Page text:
Propofol was not listed on the court documents among the items seized from Murray's property.
Medical experts have soundly agreed that a drug like propofol, which is typically used in the hospital to sedate patients for surgery or other medical procedures, should not be used in the home.
Murray's lawyers have maintained for weeks that the doctor was simply a witness in Jackson's death and had nothing to do with it.
In addition, it turns out Murray's father once was embroiled in a controversy over drugs and patients, as well. Murray's father once ran afoul of the Texas Board of Medical Examiners for over-prescribing pain medications, ABCNews.com reported.
An involuntary manslaughter charge, which law enforcement sources have told ABC News is the mostly likely charge to come out of the Murray investigation, means the person charged did not intentionally cause the death but knew his or her actions were risky enough to do so.
Former Jackson attorney Mark Geragos told "Good Morning America" today that in addition to involuntary manslaughter, Los Angeles-area law enforcement officials in cases similar to Jackson's have been known to levy a charge of "implied malice murder."
"Which means," Geragos said, "somebody didn't intentionally mean to kill someone but acted so recklessly" that it could constitute a murder charge.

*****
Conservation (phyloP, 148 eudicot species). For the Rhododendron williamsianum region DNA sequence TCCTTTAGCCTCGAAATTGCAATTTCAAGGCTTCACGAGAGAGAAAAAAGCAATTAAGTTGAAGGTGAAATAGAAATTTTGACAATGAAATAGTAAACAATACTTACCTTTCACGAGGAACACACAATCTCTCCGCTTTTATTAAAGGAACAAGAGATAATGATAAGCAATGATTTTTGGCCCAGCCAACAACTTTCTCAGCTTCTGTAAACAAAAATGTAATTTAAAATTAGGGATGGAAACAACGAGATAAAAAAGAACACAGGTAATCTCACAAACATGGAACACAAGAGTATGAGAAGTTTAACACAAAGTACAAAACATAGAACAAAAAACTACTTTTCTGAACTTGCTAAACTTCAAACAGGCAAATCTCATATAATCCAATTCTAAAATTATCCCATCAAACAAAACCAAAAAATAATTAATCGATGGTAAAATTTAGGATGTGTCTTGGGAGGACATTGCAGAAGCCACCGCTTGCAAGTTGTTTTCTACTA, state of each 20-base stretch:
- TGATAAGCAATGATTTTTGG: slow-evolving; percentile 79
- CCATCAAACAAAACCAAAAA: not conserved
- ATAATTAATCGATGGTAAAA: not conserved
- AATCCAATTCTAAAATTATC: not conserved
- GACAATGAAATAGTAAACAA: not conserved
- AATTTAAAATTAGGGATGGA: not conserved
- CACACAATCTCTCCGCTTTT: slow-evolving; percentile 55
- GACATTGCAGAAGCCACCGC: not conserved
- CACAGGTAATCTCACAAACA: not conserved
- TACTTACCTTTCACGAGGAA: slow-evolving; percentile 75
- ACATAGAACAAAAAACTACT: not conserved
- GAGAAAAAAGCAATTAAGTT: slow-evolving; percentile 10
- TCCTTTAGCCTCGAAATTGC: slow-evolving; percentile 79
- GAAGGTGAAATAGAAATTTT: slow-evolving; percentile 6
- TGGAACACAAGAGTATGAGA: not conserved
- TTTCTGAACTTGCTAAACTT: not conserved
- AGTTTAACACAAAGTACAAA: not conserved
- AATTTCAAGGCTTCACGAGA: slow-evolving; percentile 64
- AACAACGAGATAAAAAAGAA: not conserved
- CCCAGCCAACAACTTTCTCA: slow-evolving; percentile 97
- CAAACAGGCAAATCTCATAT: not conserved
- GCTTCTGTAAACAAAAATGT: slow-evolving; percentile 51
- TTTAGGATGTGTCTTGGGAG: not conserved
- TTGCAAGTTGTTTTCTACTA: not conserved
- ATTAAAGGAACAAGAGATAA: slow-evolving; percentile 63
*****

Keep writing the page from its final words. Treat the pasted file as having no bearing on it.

Investigators believe that someone was intravenously administering propofol, a powerful sedative, to Jackson at his home.
Medical experts have soundly agreed that a drug like propofol, which is typically used in the hospital to sedate patients for surgery or other medical procedures, should not be used in the home, something Geragos said could be very damning to the doctor who prescribed it to Jackson.
"If you've got a drug that's found in the house and somehow that drug was obtained by Michael Jackson or someone around Michael Jackson … that would be something that is so reckless and so wildly beyond the standard of care that legally that would supply an implied malice," he said.
Geragos said he's also stunned that so many of Jackson's doctors and health professionals have been talking about their treatment of the singer while the investigation is ongoing, especially Murray, who has issued several statements through his lawyer.
"They've got him in the crosshairs, so to speak, and they want to prosecute someone," he said.
Though Murray's lawyers have maintained for weeks that the doctor was simply a witness in Jackson's death, the raid in Houston suggests the investigation has shifted to something more.